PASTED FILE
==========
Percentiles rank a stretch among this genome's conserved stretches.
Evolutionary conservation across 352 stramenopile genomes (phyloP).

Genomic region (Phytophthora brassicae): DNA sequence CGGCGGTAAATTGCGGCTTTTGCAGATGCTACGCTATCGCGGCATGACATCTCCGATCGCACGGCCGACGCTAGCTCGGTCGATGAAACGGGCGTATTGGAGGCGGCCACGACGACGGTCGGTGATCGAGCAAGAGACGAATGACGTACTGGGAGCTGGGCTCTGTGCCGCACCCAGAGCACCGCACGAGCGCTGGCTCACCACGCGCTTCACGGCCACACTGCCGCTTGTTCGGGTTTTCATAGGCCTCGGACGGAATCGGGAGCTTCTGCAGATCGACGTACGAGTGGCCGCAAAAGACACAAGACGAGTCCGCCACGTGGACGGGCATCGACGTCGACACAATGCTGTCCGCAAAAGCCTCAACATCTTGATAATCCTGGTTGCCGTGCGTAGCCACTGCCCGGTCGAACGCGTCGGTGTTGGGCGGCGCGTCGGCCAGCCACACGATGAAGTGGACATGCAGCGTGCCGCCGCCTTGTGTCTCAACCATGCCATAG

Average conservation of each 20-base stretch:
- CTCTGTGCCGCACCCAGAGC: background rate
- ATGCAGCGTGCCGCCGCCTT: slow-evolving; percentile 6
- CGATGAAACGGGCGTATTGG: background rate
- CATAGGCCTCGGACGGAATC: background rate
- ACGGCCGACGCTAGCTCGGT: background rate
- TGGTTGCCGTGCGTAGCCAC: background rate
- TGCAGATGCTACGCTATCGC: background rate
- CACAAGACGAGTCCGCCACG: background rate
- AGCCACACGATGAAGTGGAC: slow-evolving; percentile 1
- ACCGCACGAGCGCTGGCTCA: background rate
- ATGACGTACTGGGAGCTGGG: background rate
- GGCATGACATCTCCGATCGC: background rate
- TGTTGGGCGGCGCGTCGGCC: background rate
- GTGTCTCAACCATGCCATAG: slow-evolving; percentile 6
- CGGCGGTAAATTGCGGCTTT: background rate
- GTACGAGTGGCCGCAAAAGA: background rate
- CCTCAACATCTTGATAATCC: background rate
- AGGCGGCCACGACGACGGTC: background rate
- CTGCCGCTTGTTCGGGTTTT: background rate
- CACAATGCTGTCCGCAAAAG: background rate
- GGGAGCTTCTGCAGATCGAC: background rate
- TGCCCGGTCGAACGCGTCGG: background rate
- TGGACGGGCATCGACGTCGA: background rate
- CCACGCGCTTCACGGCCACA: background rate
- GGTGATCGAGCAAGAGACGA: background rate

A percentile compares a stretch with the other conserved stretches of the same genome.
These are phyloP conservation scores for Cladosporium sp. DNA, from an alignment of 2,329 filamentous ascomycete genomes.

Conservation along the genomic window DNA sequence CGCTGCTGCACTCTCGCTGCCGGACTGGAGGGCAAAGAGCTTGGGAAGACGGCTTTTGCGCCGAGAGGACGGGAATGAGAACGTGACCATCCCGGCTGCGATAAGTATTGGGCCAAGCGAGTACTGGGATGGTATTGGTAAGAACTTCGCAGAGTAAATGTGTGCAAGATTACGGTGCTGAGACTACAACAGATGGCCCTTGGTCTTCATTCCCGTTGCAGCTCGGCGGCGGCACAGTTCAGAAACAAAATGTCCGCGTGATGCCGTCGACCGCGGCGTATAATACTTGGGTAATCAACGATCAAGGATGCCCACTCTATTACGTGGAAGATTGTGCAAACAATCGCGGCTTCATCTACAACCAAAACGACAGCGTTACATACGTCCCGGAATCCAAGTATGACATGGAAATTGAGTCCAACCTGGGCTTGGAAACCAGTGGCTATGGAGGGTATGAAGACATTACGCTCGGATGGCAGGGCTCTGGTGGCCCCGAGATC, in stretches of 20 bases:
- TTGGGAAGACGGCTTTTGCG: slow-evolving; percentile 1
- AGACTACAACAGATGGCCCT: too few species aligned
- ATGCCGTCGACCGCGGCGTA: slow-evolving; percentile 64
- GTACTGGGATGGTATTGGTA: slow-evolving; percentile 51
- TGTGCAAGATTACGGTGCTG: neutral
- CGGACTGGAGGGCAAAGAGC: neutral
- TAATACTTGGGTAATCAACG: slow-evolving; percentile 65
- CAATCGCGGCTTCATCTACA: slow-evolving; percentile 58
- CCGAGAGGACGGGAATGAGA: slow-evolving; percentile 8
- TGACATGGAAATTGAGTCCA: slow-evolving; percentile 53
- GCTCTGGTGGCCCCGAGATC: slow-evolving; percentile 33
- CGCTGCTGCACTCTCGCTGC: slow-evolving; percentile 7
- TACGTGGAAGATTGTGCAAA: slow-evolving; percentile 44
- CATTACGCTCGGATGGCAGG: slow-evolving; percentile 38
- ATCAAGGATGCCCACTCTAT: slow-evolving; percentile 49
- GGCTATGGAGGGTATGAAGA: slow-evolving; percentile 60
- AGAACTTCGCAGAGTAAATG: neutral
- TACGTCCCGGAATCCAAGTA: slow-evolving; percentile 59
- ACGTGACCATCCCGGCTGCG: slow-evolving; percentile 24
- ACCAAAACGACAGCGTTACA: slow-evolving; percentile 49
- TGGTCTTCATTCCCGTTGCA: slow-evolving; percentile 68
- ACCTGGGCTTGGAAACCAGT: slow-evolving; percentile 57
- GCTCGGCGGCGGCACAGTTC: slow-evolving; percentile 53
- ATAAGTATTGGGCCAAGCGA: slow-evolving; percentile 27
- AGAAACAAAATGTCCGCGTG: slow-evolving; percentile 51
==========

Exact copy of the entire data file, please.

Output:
Percentiles rank a stretch among this genome's conserved stretches.
Evolutionary conservation across 352 stramenopile genomes (phyloP).

Genomic region (Phytophthora brassicae): DNA sequence CGGCGGTAAATTGCGGCTTTTGCAGATGCTACGCTATCGCGGCATGACATCTCCGATCGCACGGCCGACGCTAGCTCGGTCGATGAAACGGGCGTATTGGAGGCGGCCACGACGACGGTCGGTGATCGAGCAAGAGACGAATGACGTACTGGGAGCTGGGCTCTGTGCCGCACCCAGAGCACCGCACGAGCGCTGGCTCACCACGCGCTTCACGGCCACACTGCCGCTTGTTCGGGTTTTCATAGGCCTCGGACGGAATCGGGAGCTTCTGCAGATCGACGTACGAGTGGCCGCAAAAGACACAAGACGAGTCCGCCACGTGGACGGGCATCGACGTCGACACAATGCTGTCCGCAAAAGCCTCAACATCTTGATAATCCTGGTTGCCGTGCGTAGCCACTGCCCGGTCGAACGCGTCGGTGTTGGGCGGCGCGTCGGCCAGCCACACGATGAAGTGGACATGCAGCGTGCCGCCGCCTTGTGTCTCAACCATGCCATAG

Average conservation of each 20-base stretch:
- CTCTGTGCCGCACCCAGAGC: background rate
- ATGCAGCGTGCCGCCGCCTT: slow-evolving; percentile 6
- CGATGAAACGGGCGTATTGG: background rate
- CATAGGCCTCGGACGGAATC: background rate
- ACGGCCGACGCTAGCTCGGT: background rate
- TGGTTGCCGTGCGTAGCCAC: background rate
- TGCAGATGCTACGCTATCGC: background rate
- CACAAGACGAGTCCGCCACG: background rate
- AGCCACACGATGAAGTGGAC: slow-evolving; percentile 1
- ACCGCACGAGCGCTGGCTCA: background rate
- ATGACGTACTGGGAGCTGGG: background rate
- GGCATGACATCTCCGATCGC: background rate
- TGTTGGGCGGCGCGTCGGCC: background rate
- GTGTCTCAACCATGCCATAG: slow-evolving; percentile 6
- CGGCGGTAAATTGCGGCTTT: background rate
- GTACGAGTGGCCGCAAAAGA: background rate
- CCTCAACATCTTGATAATCC: background rate
- AGGCGGCCACGACGACGGTC: background rate
- CTGCCGCTTGTTCGGGTTTT: background rate
- CACAATGCTGTCCGCAAAAG: background rate
- GGGAGCTTCTGCAGATCGAC: background rate
- TGCCCGGTCGAACGCGTCGG: background rate
- TGGACGGGCATCGACGTCGA: background rate
- CCACGCGCTTCACGGCCACA: background rate
- GGTGATCGAGCAAGAGACGA: background rate

A percentile compares a stretch with the other conserved stretches of the same genome.
These are phyloP conservation scores for Cladosporium sp. DNA, from an alignment of 2,329 filamentous ascomycete genomes.

Conservation along the genomic window DNA sequence CGCTGCTGCACTCTCGCTGCCGGACTGGAGGGCAAAGAGCTTGGGAAGACGGCTTTTGCGCCGAGAGGACGGGAATGAGAACGTGACCATCCCGGCTGCGATAAGTATTGGGCCAAGCGAGTACTGGGATGGTATTGGTAAGAACTTCGCAGAGTAAATGTGTGCAAGATTACGGTGCTGAGACTACAACAGATGGCCCTTGGTCTTCATTCCCGTTGCAGCTCGGCGGCGGCACAGTTCAGAAACAAAATGTCCGCGTGATGCCGTCGACCGCGGCGTATAATACTTGGGTAATCAACGATCAAGGATGCCCACTCTATTACGTGGAAGATTGTGCAAACAATCGCGGCTTCATCTACAACCAAAACGACAGCGTTACATACGTCCCGGAATCCAAGTATGACATGGAAATTGAGTCCAACCTGGGCTTGGAAACCAGTGGCTATGGAGGGTATGAAGACATTACGCTCGGATGGCAGGGCTCTGGTGGCCCCGAGATC, in stretches of 20 bases:
- TTGGGAAGACGGCTTTTGCG: slow-evolving; percentile 1
- AGACTACAACAGATGGCCCT: too few species aligned
- ATGCCGTCGACCGCGGCGTA: slow-evolving; percentile 64
- GTACTGGGATGGTATTGGTA: slow-evolving; percentile 51
- TGTGCAAGATTACGGTGCTG: neutral
- CGGACTGGAGGGCAAAGAGC: neutral
- TAATACTTGGGTAATCAACG: slow-evolving; percentile 65
- CAATCGCGGCTTCATCTACA: slow-evolving; percentile 58
- CCGAGAGGACGGGAATGAGA: slow-evolving; percentile 8
- TGACATGGAAATTGAGTCCA: slow-evolving; percentile 53
- GCTCTGGTGGCCCCGAGATC: slow-evolving; percentile 33
- CGCTGCTGCACTCTCGCTGC: slow-evolving; percentile 7
- TACGTGGAAGATTGTGCAAA: slow-evolving; percentile 44
- CATTACGCTCGGATGGCAGG: slow-evolving; percentile 38
- ATCAAGGATGCCCACTCTAT: slow-evolving; percentile 49
- GGCTATGGAGGGTATGAAGA: slow-evolving; percentile 60
- AGAACTTCGCAGAGTAAATG: neutral
- TACGTCCCGGAATCCAAGTA: slow-evolving; percentile 59
- ACGTGACCATCCCGGCTGCG: slow-evolving; percentile 24
- ACCAAAACGACAGCGTTACA: slow-evolving; percentile 49
- TGGTCTTCATTCCCGTTGCA: slow-evolving; percentile 68
- ACCTGGGCTTGGAAACCAGT: slow-evolving; percentile 57
- GCTCGGCGGCGGCACAGTTC: slow-evolving; percentile 53
- ATAAGTATTGGGCCAAGCGA: slow-evolving; percentile 27
- AGAAACAAAATGTCCGCGTG: slow-evolving; percentile 51